Hon Paul Goldsmith: Why did he tell the House in August that the $485 million injection into forestry from the Provincial Growth Fund would lead to "at least 2,000 jobs.", when his own department's estimate is less than half that, with 1,000 forestry jobs replacing the unknown number of jobs that the land is currently supporting?

Hon SHANE JONES: Well, obviously, the member has taken a remarkably short period of time to focus upon given it takes 28 years for a pine forest to mature, 100 years for tōtara and kauri. So if he waits a bit longer, that figure will come true.

Hon Paul Goldsmith: Is it possible that once we account for the job losses in the pastoral sector, if land is converted from sheep and beef to forestry, that there will be fewer than 500 genuinely new jobs for our $485 million investment—around $1 million a job?

Hon SHANE JONES: The vision of the right tree, the right place, at the right time embraces both the desire to see further farming practices take place that in this case will include more trees. It is wrong to scaremonger that men and women are being driven off the land as a consequence of this visionary billion tree strategy.

Hon Paul Goldsmith: When he told the National Business Review that we have to make sure that "We've got enough nephs or if necessary a few Melanesians to help plant the trees.", what proportion of any new forestry jobs does he expect to be filled by Melanesians, presumably by the way of the Recognised Seasonal Employer (RSE) scheme?

Hon SHANE JONES: Yes, well, from Melanesia we already draw a host of RSE workers and policy is being looked at, but the preference is to get the proverbial nephs off the couch. It is proving to be a challenge as a consequence of the last nine years of Kaikohe, Kaitāia, Gisborne, Hastings, and a whole host of other places—and I would remind the member that $50 million was put aside by his Government and not a single neph got off any couch, because they never spent any of that money.

Hon Paul Goldsmith: I raise a point of order, Mr Speaker. The question was what proportion and he made no reference to anything like that.

SPEAKER: Right, I think the Minister can have another go.

Hon SHANE JONES: In terms of proportions between workers that may or may not come from Melanesia and the nephs, such a policy is under active consideration.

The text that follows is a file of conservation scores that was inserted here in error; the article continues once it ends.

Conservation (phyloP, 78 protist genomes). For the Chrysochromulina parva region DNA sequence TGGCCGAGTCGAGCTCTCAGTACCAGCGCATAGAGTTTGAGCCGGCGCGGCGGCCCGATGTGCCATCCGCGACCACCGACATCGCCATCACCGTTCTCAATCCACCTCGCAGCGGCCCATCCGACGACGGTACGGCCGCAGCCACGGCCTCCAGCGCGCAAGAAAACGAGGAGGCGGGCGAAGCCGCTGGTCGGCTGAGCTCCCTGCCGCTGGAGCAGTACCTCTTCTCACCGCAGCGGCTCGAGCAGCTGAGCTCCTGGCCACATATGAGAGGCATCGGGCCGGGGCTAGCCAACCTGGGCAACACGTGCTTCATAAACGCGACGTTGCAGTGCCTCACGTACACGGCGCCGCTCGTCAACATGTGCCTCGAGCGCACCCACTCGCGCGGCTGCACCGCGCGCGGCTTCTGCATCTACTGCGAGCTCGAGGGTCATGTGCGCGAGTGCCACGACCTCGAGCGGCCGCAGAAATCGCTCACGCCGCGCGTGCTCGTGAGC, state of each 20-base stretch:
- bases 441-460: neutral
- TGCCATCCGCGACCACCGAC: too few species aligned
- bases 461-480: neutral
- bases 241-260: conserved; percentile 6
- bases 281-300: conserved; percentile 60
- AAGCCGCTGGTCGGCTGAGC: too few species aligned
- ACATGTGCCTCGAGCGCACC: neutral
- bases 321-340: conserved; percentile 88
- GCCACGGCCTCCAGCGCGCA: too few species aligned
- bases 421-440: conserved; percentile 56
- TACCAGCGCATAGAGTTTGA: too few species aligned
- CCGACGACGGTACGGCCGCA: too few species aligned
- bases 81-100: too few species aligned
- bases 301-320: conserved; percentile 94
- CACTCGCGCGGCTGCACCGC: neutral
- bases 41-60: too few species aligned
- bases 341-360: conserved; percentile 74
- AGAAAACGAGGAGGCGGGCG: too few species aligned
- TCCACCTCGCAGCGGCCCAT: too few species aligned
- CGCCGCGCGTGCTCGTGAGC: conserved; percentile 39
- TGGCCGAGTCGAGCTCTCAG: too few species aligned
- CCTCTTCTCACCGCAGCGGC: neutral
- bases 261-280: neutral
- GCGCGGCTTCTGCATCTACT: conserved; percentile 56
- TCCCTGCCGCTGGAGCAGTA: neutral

Rt Hon Winston Peters: Can the Minister confirm that the fame of this visionary policy has been so far-reaching that countries in the Pacific and Pacific Islands are now mustering their workforce to assist the member in the implementation of his plan?

Hon Gerry Brownlee: Come off it. What a load of rubbish.

Rt Hon Winston Peters: I know you are.

SPEAKER: Order! Order! Come on. That's not how I like to be described.

Hon SHANE JONES: It's well known that under the last regime the RSE scheme could have been expanded but it was thwarted, and there is considerable scope to expand the RSE as a part of our Pacific reset, and—who knows?—a significant portion of them would be very convenient in terms of the leaders' aspirations of the Pacific to see a friend like New Zealand absorb some of their people whilst training our own indigenous people.

Hon Paul Goldsmith: Why does he think it's a priority to spend hundreds of millions of dollars to provide work opportunities for itinerant overseas workers?

Hon SHANE JONES: More of this Epson-based scaremongering. The policy associated with the billion-tree strategy has a clear focus. Along with my well-known social crusader colleague Mr Willie Jackson, and where necessary, as the industry seeks additional workers, if it's appropriate we will find a way to blend both an indigenous workforce and a Melanesian workforce, but that policy is under active consideration—something that was sadly absent from the last nine years of Pacific RSE development.

Hon Paul Goldsmith: Can he give the House an assurance that the 400,000 seedlings mulched after they couldn't be planted on the Ngāti Hine site are the only ones purchased with Government money that haven't been mulched or wasted?

Hon SHANE JONES: This reference to the 400,000 seedlings is best described as a hiatus. By and large, the majority of such seedlings were planted and it's a sad consequence for the Crown's partner Ngāti Hine that as a consequence of their enthusiasm they are going to bear a substantial portion of the cost of that $160,000, and it's my expectation going forward we will not be applying Masport mowers to seedlings in the future.

Hon Paul Goldsmith: I raise a point of order, Mr Speaker. He didn't answer that question at all.

SPEAKER: Well, I think he did actually.

Hon Paul Goldsmith: Really? OK, all right. If he is still worried about getting the nephs off the couch—returning to the couch—in Northland, why is he supporting his Government's proposal to remove or weaken sanctions against beneficiaries who are not prepared to work?

SPEAKER: Order! That's not the responsibility of the Minister of Forestry. Further question?

Hon Paul Goldsmith: Could I reword it or not?

SPEAKER: Oh, have a go. I'm generous today.

Hon Paul Goldsmith: I'll reword it quite substantially. How does he think the jobs created by the $1 million Lake Ellesmere restoration project, for example, will be filled when up the road in Ashburton there are currently 500 job vacancies that employers are struggling to fill?